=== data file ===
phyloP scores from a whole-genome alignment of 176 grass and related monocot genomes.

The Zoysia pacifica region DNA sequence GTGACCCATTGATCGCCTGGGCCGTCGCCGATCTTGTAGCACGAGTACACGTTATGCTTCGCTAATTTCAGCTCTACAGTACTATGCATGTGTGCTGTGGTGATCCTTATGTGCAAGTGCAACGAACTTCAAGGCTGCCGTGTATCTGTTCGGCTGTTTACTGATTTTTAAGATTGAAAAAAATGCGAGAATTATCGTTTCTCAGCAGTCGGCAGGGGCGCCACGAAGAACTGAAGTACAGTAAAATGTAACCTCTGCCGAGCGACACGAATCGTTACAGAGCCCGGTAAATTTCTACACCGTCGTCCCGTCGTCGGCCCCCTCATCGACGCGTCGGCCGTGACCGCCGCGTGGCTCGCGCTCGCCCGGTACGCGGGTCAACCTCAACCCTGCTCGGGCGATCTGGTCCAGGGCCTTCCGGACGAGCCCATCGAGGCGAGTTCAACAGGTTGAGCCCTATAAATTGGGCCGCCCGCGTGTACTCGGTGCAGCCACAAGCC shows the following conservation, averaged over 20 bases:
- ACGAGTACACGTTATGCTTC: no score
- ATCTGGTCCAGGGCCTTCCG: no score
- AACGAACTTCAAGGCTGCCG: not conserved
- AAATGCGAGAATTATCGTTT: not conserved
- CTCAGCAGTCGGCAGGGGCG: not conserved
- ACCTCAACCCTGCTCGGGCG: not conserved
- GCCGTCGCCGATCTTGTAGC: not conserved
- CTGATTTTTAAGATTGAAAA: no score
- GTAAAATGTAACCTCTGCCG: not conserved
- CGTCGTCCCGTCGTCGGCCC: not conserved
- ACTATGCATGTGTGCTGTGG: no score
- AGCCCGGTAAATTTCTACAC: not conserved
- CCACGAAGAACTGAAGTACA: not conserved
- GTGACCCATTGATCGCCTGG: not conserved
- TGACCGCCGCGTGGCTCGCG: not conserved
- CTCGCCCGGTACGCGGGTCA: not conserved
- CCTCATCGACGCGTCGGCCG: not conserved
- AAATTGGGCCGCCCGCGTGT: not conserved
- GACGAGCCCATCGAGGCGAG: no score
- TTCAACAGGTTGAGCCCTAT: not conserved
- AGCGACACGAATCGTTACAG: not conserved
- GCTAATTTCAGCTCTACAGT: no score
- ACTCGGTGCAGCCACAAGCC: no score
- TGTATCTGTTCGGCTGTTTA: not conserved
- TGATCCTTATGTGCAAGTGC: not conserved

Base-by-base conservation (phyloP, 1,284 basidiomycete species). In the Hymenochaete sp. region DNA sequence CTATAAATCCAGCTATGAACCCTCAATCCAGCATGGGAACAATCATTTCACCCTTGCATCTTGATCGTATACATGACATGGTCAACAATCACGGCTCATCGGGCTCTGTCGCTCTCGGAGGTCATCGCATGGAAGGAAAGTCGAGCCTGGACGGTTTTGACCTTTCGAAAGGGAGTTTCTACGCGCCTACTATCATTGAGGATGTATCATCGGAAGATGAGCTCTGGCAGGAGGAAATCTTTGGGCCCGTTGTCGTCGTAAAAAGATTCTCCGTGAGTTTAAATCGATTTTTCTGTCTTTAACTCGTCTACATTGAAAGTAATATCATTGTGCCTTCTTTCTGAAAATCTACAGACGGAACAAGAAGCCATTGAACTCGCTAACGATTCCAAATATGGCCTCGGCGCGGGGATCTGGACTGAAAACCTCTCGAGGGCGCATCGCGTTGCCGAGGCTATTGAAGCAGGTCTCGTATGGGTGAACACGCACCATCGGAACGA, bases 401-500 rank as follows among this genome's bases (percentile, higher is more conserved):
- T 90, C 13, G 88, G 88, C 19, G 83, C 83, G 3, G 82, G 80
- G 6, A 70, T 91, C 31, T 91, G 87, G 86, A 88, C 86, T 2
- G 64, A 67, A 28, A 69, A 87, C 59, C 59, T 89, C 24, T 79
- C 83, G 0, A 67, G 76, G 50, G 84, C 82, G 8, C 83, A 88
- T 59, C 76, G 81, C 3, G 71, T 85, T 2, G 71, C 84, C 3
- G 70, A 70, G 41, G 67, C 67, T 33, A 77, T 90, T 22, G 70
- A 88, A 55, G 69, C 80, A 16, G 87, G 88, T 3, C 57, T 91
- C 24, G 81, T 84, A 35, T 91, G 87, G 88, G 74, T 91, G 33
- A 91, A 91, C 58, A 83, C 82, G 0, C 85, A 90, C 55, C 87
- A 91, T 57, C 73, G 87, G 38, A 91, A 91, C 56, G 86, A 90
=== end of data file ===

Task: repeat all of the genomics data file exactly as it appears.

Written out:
phyloP scores from a whole-genome alignment of 176 grass and related monocot genomes.

The Zoysia pacifica region DNA sequence GTGACCCATTGATCGCCTGGGCCGTCGCCGATCTTGTAGCACGAGTACACGTTATGCTTCGCTAATTTCAGCTCTACAGTACTATGCATGTGTGCTGTGGTGATCCTTATGTGCAAGTGCAACGAACTTCAAGGCTGCCGTGTATCTGTTCGGCTGTTTACTGATTTTTAAGATTGAAAAAAATGCGAGAATTATCGTTTCTCAGCAGTCGGCAGGGGCGCCACGAAGAACTGAAGTACAGTAAAATGTAACCTCTGCCGAGCGACACGAATCGTTACAGAGCCCGGTAAATTTCTACACCGTCGTCCCGTCGTCGGCCCCCTCATCGACGCGTCGGCCGTGACCGCCGCGTGGCTCGCGCTCGCCCGGTACGCGGGTCAACCTCAACCCTGCTCGGGCGATCTGGTCCAGGGCCTTCCGGACGAGCCCATCGAGGCGAGTTCAACAGGTTGAGCCCTATAAATTGGGCCGCCCGCGTGTACTCGGTGCAGCCACAAGCC shows the following conservation, averaged over 20 bases:
- ACGAGTACACGTTATGCTTC: no score
- ATCTGGTCCAGGGCCTTCCG: no score
- AACGAACTTCAAGGCTGCCG: not conserved
- AAATGCGAGAATTATCGTTT: not conserved
- CTCAGCAGTCGGCAGGGGCG: not conserved
- ACCTCAACCCTGCTCGGGCG: not conserved
- GCCGTCGCCGATCTTGTAGC: not conserved
- CTGATTTTTAAGATTGAAAA: no score
- GTAAAATGTAACCTCTGCCG: not conserved
- CGTCGTCCCGTCGTCGGCCC: not conserved
- ACTATGCATGTGTGCTGTGG: no score
- AGCCCGGTAAATTTCTACAC: not conserved
- CCACGAAGAACTGAAGTACA: not conserved
- GTGACCCATTGATCGCCTGG: not conserved
- TGACCGCCGCGTGGCTCGCG: not conserved
- CTCGCCCGGTACGCGGGTCA: not conserved
- CCTCATCGACGCGTCGGCCG: not conserved
- AAATTGGGCCGCCCGCGTGT: not conserved
- GACGAGCCCATCGAGGCGAG: no score
- TTCAACAGGTTGAGCCCTAT: not conserved
- AGCGACACGAATCGTTACAG: not conserved
- GCTAATTTCAGCTCTACAGT: no score
- ACTCGGTGCAGCCACAAGCC: no score
- TGTATCTGTTCGGCTGTTTA: not conserved
- TGATCCTTATGTGCAAGTGC: not conserved

Base-by-base conservation (phyloP, 1,284 basidiomycete species). In the Hymenochaete sp. region DNA sequence CTATAAATCCAGCTATGAACCCTCAATCCAGCATGGGAACAATCATTTCACCCTTGCATCTTGATCGTATACATGACATGGTCAACAATCACGGCTCATCGGGCTCTGTCGCTCTCGGAGGTCATCGCATGGAAGGAAAGTCGAGCCTGGACGGTTTTGACCTTTCGAAAGGGAGTTTCTACGCGCCTACTATCATTGAGGATGTATCATCGGAAGATGAGCTCTGGCAGGAGGAAATCTTTGGGCCCGTTGTCGTCGTAAAAAGATTCTCCGTGAGTTTAAATCGATTTTTCTGTCTTTAACTCGTCTACATTGAAAGTAATATCATTGTGCCTTCTTTCTGAAAATCTACAGACGGAACAAGAAGCCATTGAACTCGCTAACGATTCCAAATATGGCCTCGGCGCGGGGATCTGGACTGAAAACCTCTCGAGGGCGCATCGCGTTGCCGAGGCTATTGAAGCAGGTCTCGTATGGGTGAACACGCACCATCGGAACGA, bases 401-500 rank as follows among this genome's bases (percentile, higher is more conserved):
- T 90, C 13, G 88, G 88, C 19, G 83, C 83, G 3, G 82, G 80
- G 6, A 70, T 91, C 31, T 91, G 87, G 86, A 88, C 86, T 2
- G 64, A 67, A 28, A 69, A 87, C 59, C 59, T 89, C 24, T 79
- C 83, G 0, A 67, G 76, G 50, G 84, C 82, G 8, C 83, A 88
- T 59, C 76, G 81, C 3, G 71, T 85, T 2, G 71, C 84, C 3
- G 70, A 70, G 41, G 67, C 67, T 33, A 77, T 90, T 22, G 70
- A 88, A 55, G 69, C 80, A 16, G 87, G 88, T 3, C 57, T 91
- C 24, G 81, T 84, A 35, T 91, G 87, G 88, G 74, T 91, G 33
- A 91, A 91, C 58, A 83, C 82, G 0, C 85, A 90, C 55, C 87
- A 91, T 57, C 73, G 87, G 38, A 91, A 91, C 56, G 86, A 90